Sharks have long inspired our fascination and our fear. However, a growing body of scientific evidence has shown that instead of being afraid of sharks—which have killed fewer humans within a year than such risks as accidents taking scenic selfies and encounters with vending machines—we should be afraid for sharks. The latest numbers from the International Union for Conservation of Nature’s Red List show that nearly one third of all known species of sharks and their relatives are considered threatened with extinction. This is one of the highest rates of any vertebrate group. And since sharks play crucial roles in the marine and coastal ecosystems that billions of humans depend on for their livelihoods and food security, the task of conserving these amazing and misunderstood species should concern us all.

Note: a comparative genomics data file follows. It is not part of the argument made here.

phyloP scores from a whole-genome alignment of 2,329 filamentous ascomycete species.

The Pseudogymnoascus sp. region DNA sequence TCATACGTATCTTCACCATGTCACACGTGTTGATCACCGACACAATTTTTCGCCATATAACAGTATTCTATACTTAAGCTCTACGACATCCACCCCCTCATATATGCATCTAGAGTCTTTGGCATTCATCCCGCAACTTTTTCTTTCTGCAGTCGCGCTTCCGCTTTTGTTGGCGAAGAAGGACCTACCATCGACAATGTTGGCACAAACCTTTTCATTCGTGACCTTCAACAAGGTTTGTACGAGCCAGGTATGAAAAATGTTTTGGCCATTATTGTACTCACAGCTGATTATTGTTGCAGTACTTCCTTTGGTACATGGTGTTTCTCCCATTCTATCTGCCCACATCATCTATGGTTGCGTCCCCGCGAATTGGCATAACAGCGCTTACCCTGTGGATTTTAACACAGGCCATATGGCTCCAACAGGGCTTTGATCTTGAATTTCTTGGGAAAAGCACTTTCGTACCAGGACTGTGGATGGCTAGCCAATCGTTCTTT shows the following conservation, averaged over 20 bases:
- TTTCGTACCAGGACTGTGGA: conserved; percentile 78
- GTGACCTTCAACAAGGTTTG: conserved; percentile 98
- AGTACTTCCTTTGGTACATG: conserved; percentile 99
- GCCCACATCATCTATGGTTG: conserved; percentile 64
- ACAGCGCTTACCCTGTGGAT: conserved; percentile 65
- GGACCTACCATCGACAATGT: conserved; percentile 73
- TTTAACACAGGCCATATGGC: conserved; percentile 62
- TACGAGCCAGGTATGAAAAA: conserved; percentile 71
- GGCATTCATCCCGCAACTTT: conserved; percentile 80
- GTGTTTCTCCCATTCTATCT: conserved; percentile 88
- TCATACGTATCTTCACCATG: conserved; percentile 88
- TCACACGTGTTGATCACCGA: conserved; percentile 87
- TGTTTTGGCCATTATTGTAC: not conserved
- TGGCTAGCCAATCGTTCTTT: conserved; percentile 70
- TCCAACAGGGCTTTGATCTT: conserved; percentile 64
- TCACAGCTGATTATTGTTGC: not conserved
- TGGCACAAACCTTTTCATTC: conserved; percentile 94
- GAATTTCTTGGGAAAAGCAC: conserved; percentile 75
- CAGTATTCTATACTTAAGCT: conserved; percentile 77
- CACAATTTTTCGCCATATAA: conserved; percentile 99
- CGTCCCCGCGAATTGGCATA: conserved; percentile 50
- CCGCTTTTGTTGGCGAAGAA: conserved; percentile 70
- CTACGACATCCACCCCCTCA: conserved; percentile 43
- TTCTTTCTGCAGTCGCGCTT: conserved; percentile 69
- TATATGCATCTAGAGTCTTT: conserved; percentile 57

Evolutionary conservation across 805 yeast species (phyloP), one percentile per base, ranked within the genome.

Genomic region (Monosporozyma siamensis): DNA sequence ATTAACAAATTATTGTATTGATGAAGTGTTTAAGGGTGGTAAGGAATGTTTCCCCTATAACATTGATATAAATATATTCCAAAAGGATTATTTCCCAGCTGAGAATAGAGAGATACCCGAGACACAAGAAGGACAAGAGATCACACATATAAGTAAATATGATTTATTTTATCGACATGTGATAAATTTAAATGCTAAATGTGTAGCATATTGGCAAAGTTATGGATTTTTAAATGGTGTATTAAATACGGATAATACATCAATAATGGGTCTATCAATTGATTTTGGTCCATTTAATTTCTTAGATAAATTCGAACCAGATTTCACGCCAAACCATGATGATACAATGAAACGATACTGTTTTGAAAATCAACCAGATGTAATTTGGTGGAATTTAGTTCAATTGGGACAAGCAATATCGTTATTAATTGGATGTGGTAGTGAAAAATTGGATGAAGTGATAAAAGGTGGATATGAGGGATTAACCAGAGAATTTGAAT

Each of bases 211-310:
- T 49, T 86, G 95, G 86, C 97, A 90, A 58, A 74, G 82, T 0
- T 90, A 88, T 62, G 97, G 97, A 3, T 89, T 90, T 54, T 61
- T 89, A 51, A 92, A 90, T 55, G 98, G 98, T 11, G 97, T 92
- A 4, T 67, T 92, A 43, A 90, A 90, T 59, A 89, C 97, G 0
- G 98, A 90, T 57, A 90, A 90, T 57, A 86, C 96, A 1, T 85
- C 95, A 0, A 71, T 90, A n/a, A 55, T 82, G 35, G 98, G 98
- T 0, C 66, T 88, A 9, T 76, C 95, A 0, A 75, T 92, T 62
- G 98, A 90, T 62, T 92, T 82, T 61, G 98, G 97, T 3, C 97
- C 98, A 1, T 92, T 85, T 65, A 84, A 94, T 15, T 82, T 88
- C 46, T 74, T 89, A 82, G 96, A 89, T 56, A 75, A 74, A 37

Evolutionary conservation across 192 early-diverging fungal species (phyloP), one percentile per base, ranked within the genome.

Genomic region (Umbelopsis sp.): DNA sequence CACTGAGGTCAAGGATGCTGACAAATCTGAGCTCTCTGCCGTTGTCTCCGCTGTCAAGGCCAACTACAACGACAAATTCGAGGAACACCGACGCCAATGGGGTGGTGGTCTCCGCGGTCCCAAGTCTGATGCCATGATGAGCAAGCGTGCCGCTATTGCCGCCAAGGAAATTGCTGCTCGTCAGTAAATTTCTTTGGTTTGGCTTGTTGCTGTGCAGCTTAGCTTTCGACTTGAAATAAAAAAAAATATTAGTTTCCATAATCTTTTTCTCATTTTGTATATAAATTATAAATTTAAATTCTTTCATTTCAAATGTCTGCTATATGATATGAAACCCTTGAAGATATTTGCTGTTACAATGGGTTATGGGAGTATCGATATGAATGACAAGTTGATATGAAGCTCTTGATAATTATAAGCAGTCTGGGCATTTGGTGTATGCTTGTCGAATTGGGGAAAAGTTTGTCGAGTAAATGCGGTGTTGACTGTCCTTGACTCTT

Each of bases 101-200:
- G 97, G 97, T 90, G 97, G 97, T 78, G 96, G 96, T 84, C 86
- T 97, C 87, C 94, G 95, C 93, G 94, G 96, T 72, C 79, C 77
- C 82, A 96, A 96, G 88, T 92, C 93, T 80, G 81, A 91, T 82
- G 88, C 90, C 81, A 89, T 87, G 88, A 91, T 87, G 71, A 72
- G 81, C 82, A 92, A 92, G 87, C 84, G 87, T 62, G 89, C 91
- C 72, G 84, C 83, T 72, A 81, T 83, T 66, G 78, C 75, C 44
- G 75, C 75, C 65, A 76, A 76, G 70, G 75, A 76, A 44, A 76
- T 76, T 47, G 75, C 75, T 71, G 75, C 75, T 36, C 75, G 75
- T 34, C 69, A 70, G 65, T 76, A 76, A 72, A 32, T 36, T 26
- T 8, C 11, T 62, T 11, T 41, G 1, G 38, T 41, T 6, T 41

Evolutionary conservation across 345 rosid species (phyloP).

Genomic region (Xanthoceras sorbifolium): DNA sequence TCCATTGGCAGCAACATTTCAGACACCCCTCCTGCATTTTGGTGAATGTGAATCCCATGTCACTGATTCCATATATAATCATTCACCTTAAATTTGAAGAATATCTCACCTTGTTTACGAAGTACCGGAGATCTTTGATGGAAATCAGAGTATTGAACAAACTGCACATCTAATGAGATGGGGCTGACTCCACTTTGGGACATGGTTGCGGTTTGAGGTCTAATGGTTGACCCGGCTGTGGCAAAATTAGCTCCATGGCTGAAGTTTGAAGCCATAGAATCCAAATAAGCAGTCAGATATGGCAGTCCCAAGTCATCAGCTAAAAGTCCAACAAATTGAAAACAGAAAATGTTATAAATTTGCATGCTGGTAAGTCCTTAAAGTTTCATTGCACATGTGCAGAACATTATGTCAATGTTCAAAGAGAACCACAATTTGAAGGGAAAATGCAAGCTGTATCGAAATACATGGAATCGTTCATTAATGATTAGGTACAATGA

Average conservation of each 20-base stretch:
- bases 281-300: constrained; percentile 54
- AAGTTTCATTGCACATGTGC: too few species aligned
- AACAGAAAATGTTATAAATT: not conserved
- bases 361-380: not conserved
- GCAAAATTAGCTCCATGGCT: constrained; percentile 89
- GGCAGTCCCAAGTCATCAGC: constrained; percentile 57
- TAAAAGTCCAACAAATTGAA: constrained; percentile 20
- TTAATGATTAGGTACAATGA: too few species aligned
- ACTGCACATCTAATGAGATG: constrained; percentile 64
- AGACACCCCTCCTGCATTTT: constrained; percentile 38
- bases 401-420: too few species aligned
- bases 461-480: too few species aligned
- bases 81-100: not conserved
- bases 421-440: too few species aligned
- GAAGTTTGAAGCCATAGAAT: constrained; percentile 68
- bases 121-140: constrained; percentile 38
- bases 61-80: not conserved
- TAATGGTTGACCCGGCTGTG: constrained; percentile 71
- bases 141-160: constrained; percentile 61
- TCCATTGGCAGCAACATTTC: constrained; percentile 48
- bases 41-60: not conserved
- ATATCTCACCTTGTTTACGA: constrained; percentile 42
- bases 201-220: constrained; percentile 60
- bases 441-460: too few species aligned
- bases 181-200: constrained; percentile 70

More people than ever before are aware of the shark conservation crisis and want to help, which is great news. However, many well-intentioned people often don’t know the true causes of—and solutions to—this crisis, resulting in what’s at best wasted effort, and at worst harming what they’re trying to support. This conservation dilemma has inspired the last decade of my research and public science engagement. It also inspired my new book, Why Sharks Matter: A Deep Dive with the World’s Most Misunderstood Predator, which synthesizes hundreds of research papers and reports to inform readers of the true threats to sharks and how we can begin to solve them. Only by following the evidence and seeking data-driven, sustainable solutions to overfishing can we save these fascinating and important creatures.
Continue reading at scientificamerican.com.